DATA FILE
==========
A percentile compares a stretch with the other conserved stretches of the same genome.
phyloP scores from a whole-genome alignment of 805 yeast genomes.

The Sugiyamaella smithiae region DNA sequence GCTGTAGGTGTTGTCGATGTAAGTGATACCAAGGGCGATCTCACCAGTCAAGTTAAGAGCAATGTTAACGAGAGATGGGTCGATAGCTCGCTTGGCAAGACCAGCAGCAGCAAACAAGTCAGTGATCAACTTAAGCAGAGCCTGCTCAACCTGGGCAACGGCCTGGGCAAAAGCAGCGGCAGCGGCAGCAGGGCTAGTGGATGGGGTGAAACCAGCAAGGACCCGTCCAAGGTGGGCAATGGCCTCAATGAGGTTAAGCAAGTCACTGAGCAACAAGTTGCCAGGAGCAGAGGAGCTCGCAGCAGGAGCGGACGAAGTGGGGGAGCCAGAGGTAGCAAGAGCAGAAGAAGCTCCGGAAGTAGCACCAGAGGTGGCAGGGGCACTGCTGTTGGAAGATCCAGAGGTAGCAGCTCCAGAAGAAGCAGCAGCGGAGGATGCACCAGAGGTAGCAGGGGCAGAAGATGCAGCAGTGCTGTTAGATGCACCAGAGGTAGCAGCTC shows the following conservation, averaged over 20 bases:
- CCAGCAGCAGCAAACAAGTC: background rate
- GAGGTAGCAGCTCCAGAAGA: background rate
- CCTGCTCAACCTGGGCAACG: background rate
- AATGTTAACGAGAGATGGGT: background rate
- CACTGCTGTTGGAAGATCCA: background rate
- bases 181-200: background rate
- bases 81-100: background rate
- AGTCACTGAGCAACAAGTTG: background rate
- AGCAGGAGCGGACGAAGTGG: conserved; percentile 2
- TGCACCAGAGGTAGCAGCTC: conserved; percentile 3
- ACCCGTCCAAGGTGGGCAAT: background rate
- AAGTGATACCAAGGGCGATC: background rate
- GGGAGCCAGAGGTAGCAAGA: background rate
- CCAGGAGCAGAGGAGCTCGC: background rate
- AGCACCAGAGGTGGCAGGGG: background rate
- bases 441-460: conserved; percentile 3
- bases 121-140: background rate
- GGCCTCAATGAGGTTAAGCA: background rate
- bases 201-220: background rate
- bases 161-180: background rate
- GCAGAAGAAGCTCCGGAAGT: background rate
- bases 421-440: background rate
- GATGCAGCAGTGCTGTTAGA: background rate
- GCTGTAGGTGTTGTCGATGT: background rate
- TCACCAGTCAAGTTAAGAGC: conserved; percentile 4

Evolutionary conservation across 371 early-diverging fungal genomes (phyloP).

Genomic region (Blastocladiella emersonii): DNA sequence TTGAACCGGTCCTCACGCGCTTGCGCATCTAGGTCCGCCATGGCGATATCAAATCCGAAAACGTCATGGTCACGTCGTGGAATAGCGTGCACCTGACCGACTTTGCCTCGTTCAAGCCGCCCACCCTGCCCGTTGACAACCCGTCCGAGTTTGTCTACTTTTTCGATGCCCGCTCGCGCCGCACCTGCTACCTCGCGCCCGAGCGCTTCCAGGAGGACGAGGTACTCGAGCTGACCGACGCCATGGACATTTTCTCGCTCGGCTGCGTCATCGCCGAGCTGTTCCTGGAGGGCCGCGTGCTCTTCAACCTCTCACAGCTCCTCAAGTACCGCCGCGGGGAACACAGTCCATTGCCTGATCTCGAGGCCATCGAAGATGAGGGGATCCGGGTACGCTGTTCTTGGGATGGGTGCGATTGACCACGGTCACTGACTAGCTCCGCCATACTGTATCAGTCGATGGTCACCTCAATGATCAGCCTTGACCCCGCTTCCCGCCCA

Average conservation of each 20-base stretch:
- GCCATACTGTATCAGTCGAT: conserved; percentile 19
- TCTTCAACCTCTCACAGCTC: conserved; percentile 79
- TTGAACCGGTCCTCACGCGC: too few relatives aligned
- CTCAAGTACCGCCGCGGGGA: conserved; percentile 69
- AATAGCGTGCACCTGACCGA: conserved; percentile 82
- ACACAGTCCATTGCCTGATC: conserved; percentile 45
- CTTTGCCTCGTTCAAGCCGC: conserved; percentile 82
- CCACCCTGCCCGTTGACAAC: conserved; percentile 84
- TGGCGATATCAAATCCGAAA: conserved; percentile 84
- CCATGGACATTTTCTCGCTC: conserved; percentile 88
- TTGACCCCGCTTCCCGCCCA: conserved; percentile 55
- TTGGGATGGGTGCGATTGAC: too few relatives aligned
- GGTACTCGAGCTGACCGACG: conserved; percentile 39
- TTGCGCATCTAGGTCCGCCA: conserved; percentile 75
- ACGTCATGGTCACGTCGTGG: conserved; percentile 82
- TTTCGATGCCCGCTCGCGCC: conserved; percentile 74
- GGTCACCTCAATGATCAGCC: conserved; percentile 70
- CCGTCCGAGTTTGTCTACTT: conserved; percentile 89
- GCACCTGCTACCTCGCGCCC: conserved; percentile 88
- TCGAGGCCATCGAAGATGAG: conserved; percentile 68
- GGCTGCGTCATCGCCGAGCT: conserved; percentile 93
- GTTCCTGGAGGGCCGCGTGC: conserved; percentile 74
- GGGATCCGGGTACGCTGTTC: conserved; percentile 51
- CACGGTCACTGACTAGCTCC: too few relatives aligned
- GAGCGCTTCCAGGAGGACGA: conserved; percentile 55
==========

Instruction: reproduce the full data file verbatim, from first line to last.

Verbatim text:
A percentile compares a stretch with the other conserved stretches of the same genome.
phyloP scores from a whole-genome alignment of 805 yeast genomes.

The Sugiyamaella smithiae region DNA sequence GCTGTAGGTGTTGTCGATGTAAGTGATACCAAGGGCGATCTCACCAGTCAAGTTAAGAGCAATGTTAACGAGAGATGGGTCGATAGCTCGCTTGGCAAGACCAGCAGCAGCAAACAAGTCAGTGATCAACTTAAGCAGAGCCTGCTCAACCTGGGCAACGGCCTGGGCAAAAGCAGCGGCAGCGGCAGCAGGGCTAGTGGATGGGGTGAAACCAGCAAGGACCCGTCCAAGGTGGGCAATGGCCTCAATGAGGTTAAGCAAGTCACTGAGCAACAAGTTGCCAGGAGCAGAGGAGCTCGCAGCAGGAGCGGACGAAGTGGGGGAGCCAGAGGTAGCAAGAGCAGAAGAAGCTCCGGAAGTAGCACCAGAGGTGGCAGGGGCACTGCTGTTGGAAGATCCAGAGGTAGCAGCTCCAGAAGAAGCAGCAGCGGAGGATGCACCAGAGGTAGCAGGGGCAGAAGATGCAGCAGTGCTGTTAGATGCACCAGAGGTAGCAGCTC shows the following conservation, averaged over 20 bases:
- CCAGCAGCAGCAAACAAGTC: background rate
- GAGGTAGCAGCTCCAGAAGA: background rate
- CCTGCTCAACCTGGGCAACG: background rate
- AATGTTAACGAGAGATGGGT: background rate
- CACTGCTGTTGGAAGATCCA: background rate
- bases 181-200: background rate
- bases 81-100: background rate
- AGTCACTGAGCAACAAGTTG: background rate
- AGCAGGAGCGGACGAAGTGG: conserved; percentile 2
- TGCACCAGAGGTAGCAGCTC: conserved; percentile 3
- ACCCGTCCAAGGTGGGCAAT: background rate
- AAGTGATACCAAGGGCGATC: background rate
- GGGAGCCAGAGGTAGCAAGA: background rate
- CCAGGAGCAGAGGAGCTCGC: background rate
- AGCACCAGAGGTGGCAGGGG: background rate
- bases 441-460: conserved; percentile 3
- bases 121-140: background rate
- GGCCTCAATGAGGTTAAGCA: background rate
- bases 201-220: background rate
- bases 161-180: background rate
- GCAGAAGAAGCTCCGGAAGT: background rate
- bases 421-440: background rate
- GATGCAGCAGTGCTGTTAGA: background rate
- GCTGTAGGTGTTGTCGATGT: background rate
- TCACCAGTCAAGTTAAGAGC: conserved; percentile 4

Evolutionary conservation across 371 early-diverging fungal genomes (phyloP).

Genomic region (Blastocladiella emersonii): DNA sequence TTGAACCGGTCCTCACGCGCTTGCGCATCTAGGTCCGCCATGGCGATATCAAATCCGAAAACGTCATGGTCACGTCGTGGAATAGCGTGCACCTGACCGACTTTGCCTCGTTCAAGCCGCCCACCCTGCCCGTTGACAACCCGTCCGAGTTTGTCTACTTTTTCGATGCCCGCTCGCGCCGCACCTGCTACCTCGCGCCCGAGCGCTTCCAGGAGGACGAGGTACTCGAGCTGACCGACGCCATGGACATTTTCTCGCTCGGCTGCGTCATCGCCGAGCTGTTCCTGGAGGGCCGCGTGCTCTTCAACCTCTCACAGCTCCTCAAGTACCGCCGCGGGGAACACAGTCCATTGCCTGATCTCGAGGCCATCGAAGATGAGGGGATCCGGGTACGCTGTTCTTGGGATGGGTGCGATTGACCACGGTCACTGACTAGCTCCGCCATACTGTATCAGTCGATGGTCACCTCAATGATCAGCCTTGACCCCGCTTCCCGCCCA

Average conservation of each 20-base stretch:
- GCCATACTGTATCAGTCGAT: conserved; percentile 19
- TCTTCAACCTCTCACAGCTC: conserved; percentile 79
- TTGAACCGGTCCTCACGCGC: too few relatives aligned
- CTCAAGTACCGCCGCGGGGA: conserved; percentile 69
- AATAGCGTGCACCTGACCGA: conserved; percentile 82
- ACACAGTCCATTGCCTGATC: conserved; percentile 45
- CTTTGCCTCGTTCAAGCCGC: conserved; percentile 82
- CCACCCTGCCCGTTGACAAC: conserved; percentile 84
- TGGCGATATCAAATCCGAAA: conserved; percentile 84
- CCATGGACATTTTCTCGCTC: conserved; percentile 88
- TTGACCCCGCTTCCCGCCCA: conserved; percentile 55
- TTGGGATGGGTGCGATTGAC: too few relatives aligned
- GGTACTCGAGCTGACCGACG: conserved; percentile 39
- TTGCGCATCTAGGTCCGCCA: conserved; percentile 75
- ACGTCATGGTCACGTCGTGG: conserved; percentile 82
- TTTCGATGCCCGCTCGCGCC: conserved; percentile 74
- GGTCACCTCAATGATCAGCC: conserved; percentile 70
- CCGTCCGAGTTTGTCTACTT: conserved; percentile 89
- GCACCTGCTACCTCGCGCCC: conserved; percentile 88
- TCGAGGCCATCGAAGATGAG: conserved; percentile 68
- GGCTGCGTCATCGCCGAGCT: conserved; percentile 93
- GTTCCTGGAGGGCCGCGTGC: conserved; percentile 74
- GGGATCCGGGTACGCTGTTC: conserved; percentile 51
- CACGGTCACTGACTAGCTCC: too few relatives aligned
- GAGCGCTTCCAGGAGGACGA: conserved; percentile 55